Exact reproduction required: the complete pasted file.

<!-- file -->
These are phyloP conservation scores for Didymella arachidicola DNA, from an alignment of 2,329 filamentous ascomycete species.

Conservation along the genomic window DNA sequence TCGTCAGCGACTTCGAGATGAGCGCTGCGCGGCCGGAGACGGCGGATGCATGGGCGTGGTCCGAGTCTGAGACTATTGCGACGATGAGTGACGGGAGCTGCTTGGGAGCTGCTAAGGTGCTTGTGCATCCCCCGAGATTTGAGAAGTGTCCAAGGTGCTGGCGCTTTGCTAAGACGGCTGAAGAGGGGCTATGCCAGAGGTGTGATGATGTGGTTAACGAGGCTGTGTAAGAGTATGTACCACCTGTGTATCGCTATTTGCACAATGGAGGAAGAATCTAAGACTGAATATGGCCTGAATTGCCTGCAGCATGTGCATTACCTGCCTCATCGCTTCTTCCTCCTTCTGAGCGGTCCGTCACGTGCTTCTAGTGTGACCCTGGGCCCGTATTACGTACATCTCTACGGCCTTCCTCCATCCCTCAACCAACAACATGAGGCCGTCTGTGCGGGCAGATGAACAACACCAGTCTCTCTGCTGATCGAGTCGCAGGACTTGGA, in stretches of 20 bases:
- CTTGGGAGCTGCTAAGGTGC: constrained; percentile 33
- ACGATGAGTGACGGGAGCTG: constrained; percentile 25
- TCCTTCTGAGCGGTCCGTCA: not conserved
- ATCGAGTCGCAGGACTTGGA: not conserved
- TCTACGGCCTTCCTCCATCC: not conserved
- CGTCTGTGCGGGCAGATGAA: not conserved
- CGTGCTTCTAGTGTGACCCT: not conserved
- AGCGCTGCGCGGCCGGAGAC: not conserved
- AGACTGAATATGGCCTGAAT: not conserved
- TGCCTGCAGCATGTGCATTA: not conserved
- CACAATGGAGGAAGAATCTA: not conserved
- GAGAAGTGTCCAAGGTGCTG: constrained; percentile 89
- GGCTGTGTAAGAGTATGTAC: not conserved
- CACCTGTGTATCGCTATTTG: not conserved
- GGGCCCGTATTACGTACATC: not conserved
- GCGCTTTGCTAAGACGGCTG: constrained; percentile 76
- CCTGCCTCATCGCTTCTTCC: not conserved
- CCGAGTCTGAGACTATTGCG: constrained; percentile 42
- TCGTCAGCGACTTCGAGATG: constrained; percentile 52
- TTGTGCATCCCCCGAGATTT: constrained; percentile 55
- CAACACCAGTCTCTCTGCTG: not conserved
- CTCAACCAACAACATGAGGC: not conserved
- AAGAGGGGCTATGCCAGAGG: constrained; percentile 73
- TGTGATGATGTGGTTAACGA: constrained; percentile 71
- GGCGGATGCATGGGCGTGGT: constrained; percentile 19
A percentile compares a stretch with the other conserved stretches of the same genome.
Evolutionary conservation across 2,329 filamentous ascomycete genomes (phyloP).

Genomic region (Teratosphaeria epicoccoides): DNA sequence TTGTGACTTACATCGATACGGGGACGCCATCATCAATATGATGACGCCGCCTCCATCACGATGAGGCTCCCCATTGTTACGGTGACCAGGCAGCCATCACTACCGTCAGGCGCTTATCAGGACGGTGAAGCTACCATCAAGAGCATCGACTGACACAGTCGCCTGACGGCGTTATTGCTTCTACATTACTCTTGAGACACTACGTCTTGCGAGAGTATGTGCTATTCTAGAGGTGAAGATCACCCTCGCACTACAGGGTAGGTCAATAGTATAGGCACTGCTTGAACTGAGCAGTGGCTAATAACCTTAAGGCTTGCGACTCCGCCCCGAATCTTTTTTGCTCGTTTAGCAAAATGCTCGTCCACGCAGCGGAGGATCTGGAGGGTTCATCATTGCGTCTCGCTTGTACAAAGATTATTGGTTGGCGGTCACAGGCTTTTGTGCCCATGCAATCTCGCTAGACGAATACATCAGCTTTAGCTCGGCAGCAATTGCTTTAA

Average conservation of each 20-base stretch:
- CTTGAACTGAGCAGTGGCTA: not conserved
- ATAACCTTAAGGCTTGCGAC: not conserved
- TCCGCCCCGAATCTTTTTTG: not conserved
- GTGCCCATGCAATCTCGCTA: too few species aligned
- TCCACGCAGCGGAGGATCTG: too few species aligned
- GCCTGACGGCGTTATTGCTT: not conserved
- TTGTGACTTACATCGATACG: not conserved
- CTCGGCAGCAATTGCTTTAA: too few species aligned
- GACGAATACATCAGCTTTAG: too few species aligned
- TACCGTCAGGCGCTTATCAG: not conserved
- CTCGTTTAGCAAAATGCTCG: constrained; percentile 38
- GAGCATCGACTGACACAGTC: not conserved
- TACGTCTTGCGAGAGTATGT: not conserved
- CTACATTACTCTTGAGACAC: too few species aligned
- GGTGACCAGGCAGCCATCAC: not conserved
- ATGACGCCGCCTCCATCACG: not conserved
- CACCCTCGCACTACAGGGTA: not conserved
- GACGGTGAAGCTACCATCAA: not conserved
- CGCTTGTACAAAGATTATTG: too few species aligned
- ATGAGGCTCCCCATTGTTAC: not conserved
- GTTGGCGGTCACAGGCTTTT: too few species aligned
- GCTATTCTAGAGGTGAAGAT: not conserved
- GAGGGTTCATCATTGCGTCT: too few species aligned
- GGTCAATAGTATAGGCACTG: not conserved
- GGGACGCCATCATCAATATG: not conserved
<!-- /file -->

These are phyloP conservation scores for Didymella arachidicola DNA, from an alignment of 2,329 filamentous ascomycete species.

Conservation along the genomic window DNA sequence TCGTCAGCGACTTCGAGATGAGCGCTGCGCGGCCGGAGACGGCGGATGCATGGGCGTGGTCCGAGTCTGAGACTATTGCGACGATGAGTGACGGGAGCTGCTTGGGAGCTGCTAAGGTGCTTGTGCATCCCCCGAGATTTGAGAAGTGTCCAAGGTGCTGGCGCTTTGCTAAGACGGCTGAAGAGGGGCTATGCCAGAGGTGTGATGATGTGGTTAACGAGGCTGTGTAAGAGTATGTACCACCTGTGTATCGCTATTTGCACAATGGAGGAAGAATCTAAGACTGAATATGGCCTGAATTGCCTGCAGCATGTGCATTACCTGCCTCATCGCTTCTTCCTCCTTCTGAGCGGTCCGTCACGTGCTTCTAGTGTGACCCTGGGCCCGTATTACGTACATCTCTACGGCCTTCCTCCATCCCTCAACCAACAACATGAGGCCGTCTGTGCGGGCAGATGAACAACACCAGTCTCTCTGCTGATCGAGTCGCAGGACTTGGA, in stretches of 20 bases:
- CTTGGGAGCTGCTAAGGTGC: constrained; percentile 33
- ACGATGAGTGACGGGAGCTG: constrained; percentile 25
- TCCTTCTGAGCGGTCCGTCA: not conserved
- ATCGAGTCGCAGGACTTGGA: not conserved
- TCTACGGCCTTCCTCCATCC: not conserved
- CGTCTGTGCGGGCAGATGAA: not conserved
- CGTGCTTCTAGTGTGACCCT: not conserved
- AGCGCTGCGCGGCCGGAGAC: not conserved
- AGACTGAATATGGCCTGAAT: not conserved
- TGCCTGCAGCATGTGCATTA: not conserved
- CACAATGGAGGAAGAATCTA: not conserved
- GAGAAGTGTCCAAGGTGCTG: constrained; percentile 89
- GGCTGTGTAAGAGTATGTAC: not conserved
- CACCTGTGTATCGCTATTTG: not conserved
- GGGCCCGTATTACGTACATC: not conserved
- GCGCTTTGCTAAGACGGCTG: constrained; percentile 76
- CCTGCCTCATCGCTTCTTCC: not conserved
- CCGAGTCTGAGACTATTGCG: constrained; percentile 42
- TCGTCAGCGACTTCGAGATG: constrained; percentile 52
- TTGTGCATCCCCCGAGATTT: constrained; percentile 55
- CAACACCAGTCTCTCTGCTG: not conserved
- CTCAACCAACAACATGAGGC: not conserved
- AAGAGGGGCTATGCCAGAGG: constrained; percentile 73
- TGTGATGATGTGGTTAACGA: constrained; percentile 71
- GGCGGATGCATGGGCGTGGT: constrained; percentile 19
A percentile compares a stretch with the other conserved stretches of the same genome.
Evolutionary conservation across 2,329 filamentous ascomycete genomes (phyloP).

Genomic region (Teratosphaeria epicoccoides): DNA sequence TTGTGACTTACATCGATACGGGGACGCCATCATCAATATGATGACGCCGCCTCCATCACGATGAGGCTCCCCATTGTTACGGTGACCAGGCAGCCATCACTACCGTCAGGCGCTTATCAGGACGGTGAAGCTACCATCAAGAGCATCGACTGACACAGTCGCCTGACGGCGTTATTGCTTCTACATTACTCTTGAGACACTACGTCTTGCGAGAGTATGTGCTATTCTAGAGGTGAAGATCACCCTCGCACTACAGGGTAGGTCAATAGTATAGGCACTGCTTGAACTGAGCAGTGGCTAATAACCTTAAGGCTTGCGACTCCGCCCCGAATCTTTTTTGCTCGTTTAGCAAAATGCTCGTCCACGCAGCGGAGGATCTGGAGGGTTCATCATTGCGTCTCGCTTGTACAAAGATTATTGGTTGGCGGTCACAGGCTTTTGTGCCCATGCAATCTCGCTAGACGAATACATCAGCTTTAGCTCGGCAGCAATTGCTTTAA

Average conservation of each 20-base stretch:
- CTTGAACTGAGCAGTGGCTA: not conserved
- ATAACCTTAAGGCTTGCGAC: not conserved
- TCCGCCCCGAATCTTTTTTG: not conserved
- GTGCCCATGCAATCTCGCTA: too few species aligned
- TCCACGCAGCGGAGGATCTG: too few species aligned
- GCCTGACGGCGTTATTGCTT: not conserved
- TTGTGACTTACATCGATACG: not conserved
- CTCGGCAGCAATTGCTTTAA: too few species aligned
- GACGAATACATCAGCTTTAG: too few species aligned
- TACCGTCAGGCGCTTATCAG: not conserved
- CTCGTTTAGCAAAATGCTCG: constrained; percentile 38
- GAGCATCGACTGACACAGTC: not conserved
- TACGTCTTGCGAGAGTATGT: not conserved
- CTACATTACTCTTGAGACAC: too few species aligned
- GGTGACCAGGCAGCCATCAC: not conserved
- ATGACGCCGCCTCCATCACG: not conserved
- CACCCTCGCACTACAGGGTA: not conserved
- GACGGTGAAGCTACCATCAA: not conserved
- CGCTTGTACAAAGATTATTG: too few species aligned
- ATGAGGCTCCCCATTGTTAC: not conserved
- GTTGGCGGTCACAGGCTTTT: too few species aligned
- GCTATTCTAGAGGTGAAGAT: not conserved
- GAGGGTTCATCATTGCGTCT: too few species aligned
- GGTCAATAGTATAGGCACTG: not conserved
- GGGACGCCATCATCAATATG: not conserved